Why cold plunges are worth the shivers
Cold plunges and showers may sound grueling but the temperature shock to your system creates a plethora of favorable reactions for the body. Why is subjecting yourself to tortuous conditions in the first place considered a trend? Let’s dive in.
First off, what is a cold plunge, anyway? A plunge is considered when you fully submerge your body up to your neck or beyond into water that is below sixty degrees. Whether you are plunging or cranking the knob on your shower all the way to the cool side, prepare for goosebumps!
Beyond chills, benefits may include improved circulation, immune system and even weight loss. The shock of cold water kicks our circulatory system into gear, expect an increase in blood flow to warm your organs, an innate survival mechanism we have kept through evolution. Healthy circulation is vital for our entire body, but in terms of appearances, this benefit may include improved quality of skin!
Chilly temperatures also force the metabolism to speed up as your body is fighting to keep warm while under the (good) stress of cold water. As we know, a fast metabolism burns more calories so expect some energy expenditure when trying this hack. Pro tip: you can also turn the thermostat down in your home to around sixtyfour to sixtyseven degrees, some studies claim that cooler air has the same effect and may even burn brown adipose (fat) tissue.
A study from the Netherlands showed that increasing cold exposure in the shower (hot to cold) for thirty to ninety seconds daily can have immune system benefits. Study participants showed a thirty percent decrease in sick days from work, which was believed to be due to an impact on less severe symptoms when falling ill. Research demonstrates that our internal ecosystem essentially becomes stronger as we apply stress to it, such as cold bursts of water.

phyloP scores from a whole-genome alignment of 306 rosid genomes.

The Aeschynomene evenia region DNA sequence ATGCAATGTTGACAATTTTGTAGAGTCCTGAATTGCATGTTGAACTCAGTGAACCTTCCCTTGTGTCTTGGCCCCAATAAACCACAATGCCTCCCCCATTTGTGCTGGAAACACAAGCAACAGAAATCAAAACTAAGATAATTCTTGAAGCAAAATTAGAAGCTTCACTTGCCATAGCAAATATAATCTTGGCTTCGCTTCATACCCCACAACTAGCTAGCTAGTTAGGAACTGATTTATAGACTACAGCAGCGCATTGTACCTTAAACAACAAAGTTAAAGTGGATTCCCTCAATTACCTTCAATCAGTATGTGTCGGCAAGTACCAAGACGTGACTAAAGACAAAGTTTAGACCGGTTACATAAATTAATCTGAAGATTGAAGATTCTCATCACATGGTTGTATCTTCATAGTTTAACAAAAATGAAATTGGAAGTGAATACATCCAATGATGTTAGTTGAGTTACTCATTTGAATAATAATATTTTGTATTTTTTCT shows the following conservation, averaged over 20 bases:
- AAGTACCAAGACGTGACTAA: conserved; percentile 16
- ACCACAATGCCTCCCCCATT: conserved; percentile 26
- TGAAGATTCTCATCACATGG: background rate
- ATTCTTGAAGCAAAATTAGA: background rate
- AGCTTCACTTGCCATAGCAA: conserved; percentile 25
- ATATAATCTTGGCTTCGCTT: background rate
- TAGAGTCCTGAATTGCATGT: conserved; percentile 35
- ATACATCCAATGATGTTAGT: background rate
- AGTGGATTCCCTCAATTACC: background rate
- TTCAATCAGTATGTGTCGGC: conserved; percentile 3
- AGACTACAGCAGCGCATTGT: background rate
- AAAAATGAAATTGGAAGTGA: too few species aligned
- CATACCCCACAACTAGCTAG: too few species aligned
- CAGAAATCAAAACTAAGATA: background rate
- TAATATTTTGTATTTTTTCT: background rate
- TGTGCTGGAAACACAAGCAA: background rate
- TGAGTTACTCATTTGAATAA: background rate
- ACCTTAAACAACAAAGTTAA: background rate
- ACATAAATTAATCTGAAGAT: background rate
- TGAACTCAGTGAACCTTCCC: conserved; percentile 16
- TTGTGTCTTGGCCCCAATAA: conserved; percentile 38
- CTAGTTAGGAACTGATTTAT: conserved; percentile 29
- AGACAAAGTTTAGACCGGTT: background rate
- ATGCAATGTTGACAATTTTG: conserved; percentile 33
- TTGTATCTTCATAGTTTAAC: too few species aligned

Lastly, aside from the health perks that society has become increasingly obsessed with as of late, we are now chasing dopamine more than ever. Andrew Huberman, a neuroscientist at Stanford University often discusses how we seek quick fixes of this neurotransmitter, which often leads to crashes and thus leaving our body in a vicious cycle of craving more. Quick fixes of dopamine could be checking your phone, eating a sweet treat, or clocking out early. Those provide temporary but immediate reliefs. However, he discusses that cold showers and plunges are methods for creating a sustained dopamine release as the body gets energized from fighting off the cold and works to heat up our core again.
Some research shows that cold showers may even help with depression and anxiety. A good thing to know, cold showers are great for the morning as they create energy. Hot showers are great for night time as they will cool your body down. A cool body temperature is optimal for sleeping. An easy way to think about it is that the temperature of the water will essentially have the opposite effect on your internal system.
Next time you’re scrubbing down, try finishing the last thirty seconds with a cool rinse and build from there!